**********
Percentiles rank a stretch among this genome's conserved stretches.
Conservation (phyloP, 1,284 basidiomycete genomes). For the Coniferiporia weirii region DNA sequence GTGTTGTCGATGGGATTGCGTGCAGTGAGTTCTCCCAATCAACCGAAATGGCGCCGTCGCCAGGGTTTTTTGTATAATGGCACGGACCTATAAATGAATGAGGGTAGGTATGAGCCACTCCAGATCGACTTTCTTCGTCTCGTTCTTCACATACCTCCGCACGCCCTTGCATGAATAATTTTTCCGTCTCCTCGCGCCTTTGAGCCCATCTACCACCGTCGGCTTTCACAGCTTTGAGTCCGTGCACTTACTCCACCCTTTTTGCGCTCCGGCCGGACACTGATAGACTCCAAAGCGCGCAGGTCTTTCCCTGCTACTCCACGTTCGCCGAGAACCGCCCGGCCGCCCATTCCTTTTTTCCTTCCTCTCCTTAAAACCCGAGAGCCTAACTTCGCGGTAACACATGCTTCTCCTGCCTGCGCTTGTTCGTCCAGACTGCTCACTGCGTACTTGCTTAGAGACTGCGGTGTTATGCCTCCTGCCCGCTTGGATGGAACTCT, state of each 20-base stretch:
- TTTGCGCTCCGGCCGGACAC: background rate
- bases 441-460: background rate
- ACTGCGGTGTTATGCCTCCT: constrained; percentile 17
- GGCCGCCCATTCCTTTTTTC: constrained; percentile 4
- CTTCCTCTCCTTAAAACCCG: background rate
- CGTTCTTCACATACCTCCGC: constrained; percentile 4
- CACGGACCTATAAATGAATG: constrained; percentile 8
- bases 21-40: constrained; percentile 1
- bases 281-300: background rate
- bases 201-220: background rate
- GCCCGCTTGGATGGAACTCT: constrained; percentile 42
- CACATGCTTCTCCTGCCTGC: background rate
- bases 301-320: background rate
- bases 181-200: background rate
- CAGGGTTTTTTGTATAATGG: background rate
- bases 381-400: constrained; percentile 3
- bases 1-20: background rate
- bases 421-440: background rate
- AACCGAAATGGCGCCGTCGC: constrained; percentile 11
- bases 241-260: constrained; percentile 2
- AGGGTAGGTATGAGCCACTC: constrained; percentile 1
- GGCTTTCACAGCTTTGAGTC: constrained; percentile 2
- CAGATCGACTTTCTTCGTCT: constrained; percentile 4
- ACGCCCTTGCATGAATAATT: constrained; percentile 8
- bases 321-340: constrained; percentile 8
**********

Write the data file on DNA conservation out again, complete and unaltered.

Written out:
Percentiles rank a stretch among this genome's conserved stretches.
Conservation (phyloP, 1,284 basidiomycete genomes). For the Coniferiporia weirii region DNA sequence GTGTTGTCGATGGGATTGCGTGCAGTGAGTTCTCCCAATCAACCGAAATGGCGCCGTCGCCAGGGTTTTTTGTATAATGGCACGGACCTATAAATGAATGAGGGTAGGTATGAGCCACTCCAGATCGACTTTCTTCGTCTCGTTCTTCACATACCTCCGCACGCCCTTGCATGAATAATTTTTCCGTCTCCTCGCGCCTTTGAGCCCATCTACCACCGTCGGCTTTCACAGCTTTGAGTCCGTGCACTTACTCCACCCTTTTTGCGCTCCGGCCGGACACTGATAGACTCCAAAGCGCGCAGGTCTTTCCCTGCTACTCCACGTTCGCCGAGAACCGCCCGGCCGCCCATTCCTTTTTTCCTTCCTCTCCTTAAAACCCGAGAGCCTAACTTCGCGGTAACACATGCTTCTCCTGCCTGCGCTTGTTCGTCCAGACTGCTCACTGCGTACTTGCTTAGAGACTGCGGTGTTATGCCTCCTGCCCGCTTGGATGGAACTCT, state of each 20-base stretch:
- TTTGCGCTCCGGCCGGACAC: background rate
- bases 441-460: background rate
- ACTGCGGTGTTATGCCTCCT: constrained; percentile 17
- GGCCGCCCATTCCTTTTTTC: constrained; percentile 4
- CTTCCTCTCCTTAAAACCCG: background rate
- CGTTCTTCACATACCTCCGC: constrained; percentile 4
- CACGGACCTATAAATGAATG: constrained; percentile 8
- bases 21-40: constrained; percentile 1
- bases 281-300: background rate
- bases 201-220: background rate
- GCCCGCTTGGATGGAACTCT: constrained; percentile 42
- CACATGCTTCTCCTGCCTGC: background rate
- bases 301-320: background rate
- bases 181-200: background rate
- CAGGGTTTTTTGTATAATGG: background rate
- bases 381-400: constrained; percentile 3
- bases 1-20: background rate
- bases 421-440: background rate
- AACCGAAATGGCGCCGTCGC: constrained; percentile 11
- bases 241-260: constrained; percentile 2
- AGGGTAGGTATGAGCCACTC: constrained; percentile 1
- GGCTTTCACAGCTTTGAGTC: constrained; percentile 2
- CAGATCGACTTTCTTCGTCT: constrained; percentile 4
- ACGCCCTTGCATGAATAATT: constrained; percentile 8
- bases 321-340: constrained; percentile 8